Digital rights management (DRM) projects are not leaving anytime soon. But your right to prevent these mechanisms in certain circumstances is being affixed to copyright law in the US. This dramatically grows consumer protections when it comes to repairing and maintaining the original functionality of an owner of electronic devices.
The Acting Register recommended a new exemption allowing for the circumvention of TPMs. Restricting access to the firmware that controls smartphones and home appliances and home systems. For the purposes of diagnosis, maintenance, or repair, the document states.
Furthermore, the Library of Congress and the US Copyright Office described the new set of exemptions to the Digital Millennium Copyright Act (DMCA). It is a “final rule” document (PDF) spanning 85 pages. In it are some new protections that legally allow consumers and repair shops to hack the firmware. Firmware on devices like smartphones, tablets, smart TVs, mobile computing devices, and several other gadgets. Where technological protection measures (TPMs, but not the same as a Trusted Platform Module) stand between the consumer and a functioning product.
When required, the new rules give consumers the right to bypass DRM and TPM. In general for “the maintenance of a device or system. In order to make it work in accordance with its original specifications.” It also protects consumers when breaking DRM is required to repair a device.
However, it doesn’t mean that it’s now lawful to circumvent DRM in order to access other copyrighted products. In other words, this isn’t the US Congress calling out DRM as wrong and giving consumers a legal pass to do whatever they want with the protected content.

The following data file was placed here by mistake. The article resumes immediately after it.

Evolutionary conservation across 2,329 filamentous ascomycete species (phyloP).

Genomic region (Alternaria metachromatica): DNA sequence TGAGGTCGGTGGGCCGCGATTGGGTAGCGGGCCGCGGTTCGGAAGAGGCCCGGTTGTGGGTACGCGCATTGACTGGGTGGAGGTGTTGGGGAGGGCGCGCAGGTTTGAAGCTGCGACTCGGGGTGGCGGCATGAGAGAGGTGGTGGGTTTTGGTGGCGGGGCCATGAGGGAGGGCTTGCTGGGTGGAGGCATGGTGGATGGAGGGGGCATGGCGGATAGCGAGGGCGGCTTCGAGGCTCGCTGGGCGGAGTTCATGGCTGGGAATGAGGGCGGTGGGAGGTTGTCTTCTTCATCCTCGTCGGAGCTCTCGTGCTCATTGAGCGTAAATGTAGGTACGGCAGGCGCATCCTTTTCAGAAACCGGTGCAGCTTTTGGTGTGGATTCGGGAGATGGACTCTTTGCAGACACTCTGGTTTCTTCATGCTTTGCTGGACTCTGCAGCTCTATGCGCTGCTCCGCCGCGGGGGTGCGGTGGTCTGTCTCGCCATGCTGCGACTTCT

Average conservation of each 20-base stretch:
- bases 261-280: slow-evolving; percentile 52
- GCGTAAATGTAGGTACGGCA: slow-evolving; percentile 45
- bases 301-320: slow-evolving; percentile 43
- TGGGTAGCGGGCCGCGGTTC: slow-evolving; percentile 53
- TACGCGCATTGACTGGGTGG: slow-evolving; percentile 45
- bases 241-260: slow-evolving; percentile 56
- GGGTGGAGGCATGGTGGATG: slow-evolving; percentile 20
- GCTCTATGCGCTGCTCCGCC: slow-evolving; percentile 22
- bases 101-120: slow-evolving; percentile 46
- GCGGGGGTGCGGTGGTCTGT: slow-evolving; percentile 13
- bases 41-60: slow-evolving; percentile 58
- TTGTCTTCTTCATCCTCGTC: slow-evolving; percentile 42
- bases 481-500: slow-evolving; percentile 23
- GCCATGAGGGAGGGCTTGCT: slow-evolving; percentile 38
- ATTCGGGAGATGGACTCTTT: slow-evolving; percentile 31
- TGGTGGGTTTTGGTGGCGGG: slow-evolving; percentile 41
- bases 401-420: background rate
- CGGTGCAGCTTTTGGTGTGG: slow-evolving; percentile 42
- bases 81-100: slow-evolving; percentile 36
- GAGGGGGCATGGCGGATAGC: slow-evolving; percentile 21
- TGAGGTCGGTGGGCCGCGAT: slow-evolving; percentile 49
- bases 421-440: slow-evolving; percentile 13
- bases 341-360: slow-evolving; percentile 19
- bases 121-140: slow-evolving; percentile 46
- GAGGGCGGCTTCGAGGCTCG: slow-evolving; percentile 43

There’s also a section on video games that cover situations. When the copyright owner or its authorized representative has halted to provide access to an external computer server. Necessary to facilitate an authentication process to enable gameplay.
However, the exceptions are broad and even covers computer programs. Where the circumvention is undertaken on a lawfully acquired device or machine on which the computer program operates. Or is undertaken on a computer, computer system, or computer network on which the program operates. With the authorization of the owner or operator of such computer, computer system, or computer network, solely for the purpose of good-faith security research and does not violate any applicable law, including without limitation the Computer Fraud and Abuse Act of 1986.”
Also, In such cases, a new exception allows for “copying and modification of the computer program to restore access to the game for personal, local gameplay on a personal computer or video game console.”
How this all works practically, it is to be seen. As Motherboard notes, there’s nothing (yet) stopping manufacturers from being particularly devious with anti-repair mechanisms. For example, into the MacBook Pro that stops the systems from functioning when it’s been opened and repaired by someone who is not authorized to do so. The mechanism relies on embedded software that dials into Apple’s servers to verify an authorized repair.
These exceptions seem to say that users would be able to prevent the embedded software in that example. Predestinately, having permission and the ability to do something doesn’t always go hand-in-hand.
“Getting an exemption to reset the device is pretty different from having access to the firmware to actually do that,” Nathan Proctor, head of US PIRG’s right to repair campaign, told Motherboard.
That is true, but this is still an overall win for consumers, and a needed step in the right direction.